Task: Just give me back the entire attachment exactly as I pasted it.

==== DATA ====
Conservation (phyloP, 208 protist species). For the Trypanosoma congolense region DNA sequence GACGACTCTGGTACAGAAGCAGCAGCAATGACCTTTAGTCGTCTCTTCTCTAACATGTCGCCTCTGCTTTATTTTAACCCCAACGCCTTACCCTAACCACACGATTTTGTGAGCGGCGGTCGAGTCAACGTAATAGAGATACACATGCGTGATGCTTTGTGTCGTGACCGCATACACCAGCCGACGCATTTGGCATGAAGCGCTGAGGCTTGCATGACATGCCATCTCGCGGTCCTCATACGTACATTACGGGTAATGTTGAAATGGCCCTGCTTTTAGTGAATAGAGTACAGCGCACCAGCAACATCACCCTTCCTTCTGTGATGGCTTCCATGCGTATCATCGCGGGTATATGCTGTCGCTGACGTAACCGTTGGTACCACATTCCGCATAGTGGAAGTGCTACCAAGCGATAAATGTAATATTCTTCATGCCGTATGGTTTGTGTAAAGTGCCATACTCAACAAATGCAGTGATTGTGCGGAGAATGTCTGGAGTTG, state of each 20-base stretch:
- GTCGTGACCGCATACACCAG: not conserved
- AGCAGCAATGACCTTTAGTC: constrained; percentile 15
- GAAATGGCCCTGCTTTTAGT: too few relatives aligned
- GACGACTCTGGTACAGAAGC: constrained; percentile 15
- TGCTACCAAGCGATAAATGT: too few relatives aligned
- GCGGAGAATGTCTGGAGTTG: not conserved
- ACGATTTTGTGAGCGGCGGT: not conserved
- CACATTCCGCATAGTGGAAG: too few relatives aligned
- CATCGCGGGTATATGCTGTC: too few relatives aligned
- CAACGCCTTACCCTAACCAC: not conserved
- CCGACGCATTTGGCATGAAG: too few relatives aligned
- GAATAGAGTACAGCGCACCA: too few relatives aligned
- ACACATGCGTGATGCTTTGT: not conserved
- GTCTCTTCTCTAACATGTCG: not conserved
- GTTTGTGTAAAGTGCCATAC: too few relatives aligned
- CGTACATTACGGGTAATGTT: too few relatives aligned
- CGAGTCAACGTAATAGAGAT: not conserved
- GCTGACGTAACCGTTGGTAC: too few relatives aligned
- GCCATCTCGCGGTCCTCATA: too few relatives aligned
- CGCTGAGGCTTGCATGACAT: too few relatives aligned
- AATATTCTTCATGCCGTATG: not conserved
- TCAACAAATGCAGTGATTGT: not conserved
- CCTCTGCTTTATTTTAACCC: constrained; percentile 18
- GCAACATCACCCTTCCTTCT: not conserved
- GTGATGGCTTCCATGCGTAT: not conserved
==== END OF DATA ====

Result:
Conservation (phyloP, 208 protist species). For the Trypanosoma congolense region DNA sequence GACGACTCTGGTACAGAAGCAGCAGCAATGACCTTTAGTCGTCTCTTCTCTAACATGTCGCCTCTGCTTTATTTTAACCCCAACGCCTTACCCTAACCACACGATTTTGTGAGCGGCGGTCGAGTCAACGTAATAGAGATACACATGCGTGATGCTTTGTGTCGTGACCGCATACACCAGCCGACGCATTTGGCATGAAGCGCTGAGGCTTGCATGACATGCCATCTCGCGGTCCTCATACGTACATTACGGGTAATGTTGAAATGGCCCTGCTTTTAGTGAATAGAGTACAGCGCACCAGCAACATCACCCTTCCTTCTGTGATGGCTTCCATGCGTATCATCGCGGGTATATGCTGTCGCTGACGTAACCGTTGGTACCACATTCCGCATAGTGGAAGTGCTACCAAGCGATAAATGTAATATTCTTCATGCCGTATGGTTTGTGTAAAGTGCCATACTCAACAAATGCAGTGATTGTGCGGAGAATGTCTGGAGTTG, state of each 20-base stretch:
- GTCGTGACCGCATACACCAG: not conserved
- AGCAGCAATGACCTTTAGTC: constrained; percentile 15
- GAAATGGCCCTGCTTTTAGT: too few relatives aligned
- GACGACTCTGGTACAGAAGC: constrained; percentile 15
- TGCTACCAAGCGATAAATGT: too few relatives aligned
- GCGGAGAATGTCTGGAGTTG: not conserved
- ACGATTTTGTGAGCGGCGGT: not conserved
- CACATTCCGCATAGTGGAAG: too few relatives aligned
- CATCGCGGGTATATGCTGTC: too few relatives aligned
- CAACGCCTTACCCTAACCAC: not conserved
- CCGACGCATTTGGCATGAAG: too few relatives aligned
- GAATAGAGTACAGCGCACCA: too few relatives aligned
- ACACATGCGTGATGCTTTGT: not conserved
- GTCTCTTCTCTAACATGTCG: not conserved
- GTTTGTGTAAAGTGCCATAC: too few relatives aligned
- CGTACATTACGGGTAATGTT: too few relatives aligned
- CGAGTCAACGTAATAGAGAT: not conserved
- GCTGACGTAACCGTTGGTAC: too few relatives aligned
- GCCATCTCGCGGTCCTCATA: too few relatives aligned
- CGCTGAGGCTTGCATGACAT: too few relatives aligned
- AATATTCTTCATGCCGTATG: not conserved
- TCAACAAATGCAGTGATTGT: not conserved
- CCTCTGCTTTATTTTAACCC: constrained; percentile 18
- GCAACATCACCCTTCCTTCT: not conserved
- GTGATGGCTTCCATGCGTAT: not conserved